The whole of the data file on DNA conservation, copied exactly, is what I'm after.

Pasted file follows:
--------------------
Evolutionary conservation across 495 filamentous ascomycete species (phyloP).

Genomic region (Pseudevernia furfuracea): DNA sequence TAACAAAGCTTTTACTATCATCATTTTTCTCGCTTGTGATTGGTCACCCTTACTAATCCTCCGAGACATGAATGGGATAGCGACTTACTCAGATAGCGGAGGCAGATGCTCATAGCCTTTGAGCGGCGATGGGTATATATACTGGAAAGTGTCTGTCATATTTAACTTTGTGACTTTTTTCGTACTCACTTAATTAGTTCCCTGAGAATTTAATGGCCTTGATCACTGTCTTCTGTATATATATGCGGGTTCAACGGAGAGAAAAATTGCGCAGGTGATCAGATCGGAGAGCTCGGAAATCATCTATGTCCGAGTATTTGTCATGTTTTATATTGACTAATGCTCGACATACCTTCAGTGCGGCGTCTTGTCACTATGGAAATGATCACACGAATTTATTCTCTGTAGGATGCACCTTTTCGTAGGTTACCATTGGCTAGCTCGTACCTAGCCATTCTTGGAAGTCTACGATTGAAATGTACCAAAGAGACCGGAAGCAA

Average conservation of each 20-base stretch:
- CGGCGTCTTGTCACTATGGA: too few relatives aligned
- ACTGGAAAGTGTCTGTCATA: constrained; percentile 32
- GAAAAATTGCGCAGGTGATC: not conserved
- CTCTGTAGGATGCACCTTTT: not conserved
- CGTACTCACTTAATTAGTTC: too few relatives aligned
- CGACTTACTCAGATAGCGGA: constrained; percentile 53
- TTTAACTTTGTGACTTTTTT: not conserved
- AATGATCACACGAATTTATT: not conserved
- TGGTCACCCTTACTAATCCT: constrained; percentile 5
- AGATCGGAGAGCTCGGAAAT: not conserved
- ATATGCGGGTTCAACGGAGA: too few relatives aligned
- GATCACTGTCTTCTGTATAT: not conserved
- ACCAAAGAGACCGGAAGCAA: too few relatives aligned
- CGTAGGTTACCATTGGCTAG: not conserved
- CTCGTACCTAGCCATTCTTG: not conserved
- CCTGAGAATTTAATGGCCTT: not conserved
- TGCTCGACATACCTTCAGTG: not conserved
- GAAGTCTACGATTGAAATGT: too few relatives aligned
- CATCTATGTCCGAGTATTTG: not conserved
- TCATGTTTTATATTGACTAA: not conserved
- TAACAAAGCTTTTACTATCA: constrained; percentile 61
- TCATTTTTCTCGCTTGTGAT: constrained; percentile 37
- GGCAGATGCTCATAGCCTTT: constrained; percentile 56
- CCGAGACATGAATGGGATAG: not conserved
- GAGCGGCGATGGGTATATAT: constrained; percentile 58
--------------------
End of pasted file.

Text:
Evolutionary conservation across 495 filamentous ascomycete species (phyloP).

Genomic region (Pseudevernia furfuracea): DNA sequence TAACAAAGCTTTTACTATCATCATTTTTCTCGCTTGTGATTGGTCACCCTTACTAATCCTCCGAGACATGAATGGGATAGCGACTTACTCAGATAGCGGAGGCAGATGCTCATAGCCTTTGAGCGGCGATGGGTATATATACTGGAAAGTGTCTGTCATATTTAACTTTGTGACTTTTTTCGTACTCACTTAATTAGTTCCCTGAGAATTTAATGGCCTTGATCACTGTCTTCTGTATATATATGCGGGTTCAACGGAGAGAAAAATTGCGCAGGTGATCAGATCGGAGAGCTCGGAAATCATCTATGTCCGAGTATTTGTCATGTTTTATATTGACTAATGCTCGACATACCTTCAGTGCGGCGTCTTGTCACTATGGAAATGATCACACGAATTTATTCTCTGTAGGATGCACCTTTTCGTAGGTTACCATTGGCTAGCTCGTACCTAGCCATTCTTGGAAGTCTACGATTGAAATGTACCAAAGAGACCGGAAGCAA

Average conservation of each 20-base stretch:
- CGGCGTCTTGTCACTATGGA: too few relatives aligned
- ACTGGAAAGTGTCTGTCATA: constrained; percentile 32
- GAAAAATTGCGCAGGTGATC: not conserved
- CTCTGTAGGATGCACCTTTT: not conserved
- CGTACTCACTTAATTAGTTC: too few relatives aligned
- CGACTTACTCAGATAGCGGA: constrained; percentile 53
- TTTAACTTTGTGACTTTTTT: not conserved
- AATGATCACACGAATTTATT: not conserved
- TGGTCACCCTTACTAATCCT: constrained; percentile 5
- AGATCGGAGAGCTCGGAAAT: not conserved
- ATATGCGGGTTCAACGGAGA: too few relatives aligned
- GATCACTGTCTTCTGTATAT: not conserved
- ACCAAAGAGACCGGAAGCAA: too few relatives aligned
- CGTAGGTTACCATTGGCTAG: not conserved
- CTCGTACCTAGCCATTCTTG: not conserved
- CCTGAGAATTTAATGGCCTT: not conserved
- TGCTCGACATACCTTCAGTG: not conserved
- GAAGTCTACGATTGAAATGT: too few relatives aligned
- CATCTATGTCCGAGTATTTG: not conserved
- TCATGTTTTATATTGACTAA: not conserved
- TAACAAAGCTTTTACTATCA: constrained; percentile 61
- TCATTTTTCTCGCTTGTGAT: constrained; percentile 37
- GGCAGATGCTCATAGCCTTT: constrained; percentile 56
- CCGAGACATGAATGGGATAG: not conserved
- GAGCGGCGATGGGTATATAT: constrained; percentile 58